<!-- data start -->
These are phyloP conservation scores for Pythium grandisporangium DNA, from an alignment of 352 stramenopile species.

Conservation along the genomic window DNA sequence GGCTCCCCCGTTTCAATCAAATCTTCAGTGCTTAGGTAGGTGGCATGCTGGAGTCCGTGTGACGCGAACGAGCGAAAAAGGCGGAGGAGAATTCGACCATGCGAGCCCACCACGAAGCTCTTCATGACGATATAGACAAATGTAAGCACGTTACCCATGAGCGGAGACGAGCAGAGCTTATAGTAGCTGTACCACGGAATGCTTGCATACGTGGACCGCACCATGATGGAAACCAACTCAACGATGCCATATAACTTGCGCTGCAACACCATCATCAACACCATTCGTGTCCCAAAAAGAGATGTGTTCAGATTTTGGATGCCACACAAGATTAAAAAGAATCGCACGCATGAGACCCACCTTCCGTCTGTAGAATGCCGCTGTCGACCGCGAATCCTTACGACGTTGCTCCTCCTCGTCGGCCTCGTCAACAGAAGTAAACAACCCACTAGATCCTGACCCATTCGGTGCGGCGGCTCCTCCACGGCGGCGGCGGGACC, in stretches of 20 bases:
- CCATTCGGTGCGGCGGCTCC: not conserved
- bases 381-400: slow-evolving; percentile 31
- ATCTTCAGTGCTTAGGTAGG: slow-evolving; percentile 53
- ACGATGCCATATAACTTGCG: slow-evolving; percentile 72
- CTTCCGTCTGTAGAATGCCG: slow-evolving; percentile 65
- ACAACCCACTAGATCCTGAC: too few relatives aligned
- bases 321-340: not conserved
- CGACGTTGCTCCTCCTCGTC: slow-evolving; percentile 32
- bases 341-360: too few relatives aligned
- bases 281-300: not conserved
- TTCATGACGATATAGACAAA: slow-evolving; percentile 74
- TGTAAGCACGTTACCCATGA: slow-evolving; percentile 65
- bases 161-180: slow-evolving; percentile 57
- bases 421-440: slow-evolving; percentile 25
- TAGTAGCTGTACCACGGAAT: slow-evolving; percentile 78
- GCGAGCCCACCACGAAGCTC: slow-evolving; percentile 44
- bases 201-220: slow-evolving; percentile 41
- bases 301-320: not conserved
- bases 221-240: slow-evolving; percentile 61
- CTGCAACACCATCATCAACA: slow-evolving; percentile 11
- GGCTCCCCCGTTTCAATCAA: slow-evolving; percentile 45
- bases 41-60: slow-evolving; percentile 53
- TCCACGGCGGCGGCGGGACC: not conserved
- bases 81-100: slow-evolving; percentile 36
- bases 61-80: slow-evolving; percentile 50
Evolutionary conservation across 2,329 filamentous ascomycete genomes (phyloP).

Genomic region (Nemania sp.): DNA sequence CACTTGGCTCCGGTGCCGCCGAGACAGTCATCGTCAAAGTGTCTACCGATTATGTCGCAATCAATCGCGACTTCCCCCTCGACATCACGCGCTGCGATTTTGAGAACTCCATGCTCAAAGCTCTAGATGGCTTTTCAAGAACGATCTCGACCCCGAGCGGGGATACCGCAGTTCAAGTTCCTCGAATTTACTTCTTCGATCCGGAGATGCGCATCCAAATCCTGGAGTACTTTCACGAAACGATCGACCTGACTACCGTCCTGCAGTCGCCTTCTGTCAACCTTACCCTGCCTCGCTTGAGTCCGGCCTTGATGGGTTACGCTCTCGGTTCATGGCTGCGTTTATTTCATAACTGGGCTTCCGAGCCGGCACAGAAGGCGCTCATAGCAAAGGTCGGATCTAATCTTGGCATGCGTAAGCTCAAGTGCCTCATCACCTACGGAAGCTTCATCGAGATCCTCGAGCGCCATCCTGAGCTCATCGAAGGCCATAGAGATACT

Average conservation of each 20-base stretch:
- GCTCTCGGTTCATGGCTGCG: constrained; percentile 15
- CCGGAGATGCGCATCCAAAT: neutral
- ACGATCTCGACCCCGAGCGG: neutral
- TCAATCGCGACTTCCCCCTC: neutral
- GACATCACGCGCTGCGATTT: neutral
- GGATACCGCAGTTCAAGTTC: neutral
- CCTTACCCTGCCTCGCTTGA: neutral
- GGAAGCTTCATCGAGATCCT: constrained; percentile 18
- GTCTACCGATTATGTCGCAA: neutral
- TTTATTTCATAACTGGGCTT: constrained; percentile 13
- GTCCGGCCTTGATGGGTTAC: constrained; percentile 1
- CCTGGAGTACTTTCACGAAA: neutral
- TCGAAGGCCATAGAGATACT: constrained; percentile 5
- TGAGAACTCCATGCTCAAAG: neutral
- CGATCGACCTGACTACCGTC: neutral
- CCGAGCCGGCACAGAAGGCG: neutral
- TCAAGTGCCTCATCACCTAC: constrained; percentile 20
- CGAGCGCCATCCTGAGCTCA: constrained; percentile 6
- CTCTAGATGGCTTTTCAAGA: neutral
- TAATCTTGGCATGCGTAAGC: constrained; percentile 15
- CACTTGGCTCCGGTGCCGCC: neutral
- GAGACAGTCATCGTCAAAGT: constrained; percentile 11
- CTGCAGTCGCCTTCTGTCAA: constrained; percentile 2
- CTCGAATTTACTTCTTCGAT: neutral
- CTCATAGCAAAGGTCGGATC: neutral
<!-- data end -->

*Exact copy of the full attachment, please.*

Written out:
These are phyloP conservation scores for Pythium grandisporangium DNA, from an alignment of 352 stramenopile species.

Conservation along the genomic window DNA sequence GGCTCCCCCGTTTCAATCAAATCTTCAGTGCTTAGGTAGGTGGCATGCTGGAGTCCGTGTGACGCGAACGAGCGAAAAAGGCGGAGGAGAATTCGACCATGCGAGCCCACCACGAAGCTCTTCATGACGATATAGACAAATGTAAGCACGTTACCCATGAGCGGAGACGAGCAGAGCTTATAGTAGCTGTACCACGGAATGCTTGCATACGTGGACCGCACCATGATGGAAACCAACTCAACGATGCCATATAACTTGCGCTGCAACACCATCATCAACACCATTCGTGTCCCAAAAAGAGATGTGTTCAGATTTTGGATGCCACACAAGATTAAAAAGAATCGCACGCATGAGACCCACCTTCCGTCTGTAGAATGCCGCTGTCGACCGCGAATCCTTACGACGTTGCTCCTCCTCGTCGGCCTCGTCAACAGAAGTAAACAACCCACTAGATCCTGACCCATTCGGTGCGGCGGCTCCTCCACGGCGGCGGCGGGACC, in stretches of 20 bases:
- CCATTCGGTGCGGCGGCTCC: not conserved
- bases 381-400: slow-evolving; percentile 31
- ATCTTCAGTGCTTAGGTAGG: slow-evolving; percentile 53
- ACGATGCCATATAACTTGCG: slow-evolving; percentile 72
- CTTCCGTCTGTAGAATGCCG: slow-evolving; percentile 65
- ACAACCCACTAGATCCTGAC: too few relatives aligned
- bases 321-340: not conserved
- CGACGTTGCTCCTCCTCGTC: slow-evolving; percentile 32
- bases 341-360: too few relatives aligned
- bases 281-300: not conserved
- TTCATGACGATATAGACAAA: slow-evolving; percentile 74
- TGTAAGCACGTTACCCATGA: slow-evolving; percentile 65
- bases 161-180: slow-evolving; percentile 57
- bases 421-440: slow-evolving; percentile 25
- TAGTAGCTGTACCACGGAAT: slow-evolving; percentile 78
- GCGAGCCCACCACGAAGCTC: slow-evolving; percentile 44
- bases 201-220: slow-evolving; percentile 41
- bases 301-320: not conserved
- bases 221-240: slow-evolving; percentile 61
- CTGCAACACCATCATCAACA: slow-evolving; percentile 11
- GGCTCCCCCGTTTCAATCAA: slow-evolving; percentile 45
- bases 41-60: slow-evolving; percentile 53
- TCCACGGCGGCGGCGGGACC: not conserved
- bases 81-100: slow-evolving; percentile 36
- bases 61-80: slow-evolving; percentile 50
Evolutionary conservation across 2,329 filamentous ascomycete genomes (phyloP).

Genomic region (Nemania sp.): DNA sequence CACTTGGCTCCGGTGCCGCCGAGACAGTCATCGTCAAAGTGTCTACCGATTATGTCGCAATCAATCGCGACTTCCCCCTCGACATCACGCGCTGCGATTTTGAGAACTCCATGCTCAAAGCTCTAGATGGCTTTTCAAGAACGATCTCGACCCCGAGCGGGGATACCGCAGTTCAAGTTCCTCGAATTTACTTCTTCGATCCGGAGATGCGCATCCAAATCCTGGAGTACTTTCACGAAACGATCGACCTGACTACCGTCCTGCAGTCGCCTTCTGTCAACCTTACCCTGCCTCGCTTGAGTCCGGCCTTGATGGGTTACGCTCTCGGTTCATGGCTGCGTTTATTTCATAACTGGGCTTCCGAGCCGGCACAGAAGGCGCTCATAGCAAAGGTCGGATCTAATCTTGGCATGCGTAAGCTCAAGTGCCTCATCACCTACGGAAGCTTCATCGAGATCCTCGAGCGCCATCCTGAGCTCATCGAAGGCCATAGAGATACT

Average conservation of each 20-base stretch:
- GCTCTCGGTTCATGGCTGCG: constrained; percentile 15
- CCGGAGATGCGCATCCAAAT: neutral
- ACGATCTCGACCCCGAGCGG: neutral
- TCAATCGCGACTTCCCCCTC: neutral
- GACATCACGCGCTGCGATTT: neutral
- GGATACCGCAGTTCAAGTTC: neutral
- CCTTACCCTGCCTCGCTTGA: neutral
- GGAAGCTTCATCGAGATCCT: constrained; percentile 18
- GTCTACCGATTATGTCGCAA: neutral
- TTTATTTCATAACTGGGCTT: constrained; percentile 13
- GTCCGGCCTTGATGGGTTAC: constrained; percentile 1
- CCTGGAGTACTTTCACGAAA: neutral
- TCGAAGGCCATAGAGATACT: constrained; percentile 5
- TGAGAACTCCATGCTCAAAG: neutral
- CGATCGACCTGACTACCGTC: neutral
- CCGAGCCGGCACAGAAGGCG: neutral
- TCAAGTGCCTCATCACCTAC: constrained; percentile 20
- CGAGCGCCATCCTGAGCTCA: constrained; percentile 6
- CTCTAGATGGCTTTTCAAGA: neutral
- TAATCTTGGCATGCGTAAGC: constrained; percentile 15
- CACTTGGCTCCGGTGCCGCC: neutral
- GAGACAGTCATCGTCAAAGT: constrained; percentile 11
- CTGCAGTCGCCTTCTGTCAA: constrained; percentile 2
- CTCGAATTTACTTCTTCGAT: neutral
- CTCATAGCAAAGGTCGGATC: neutral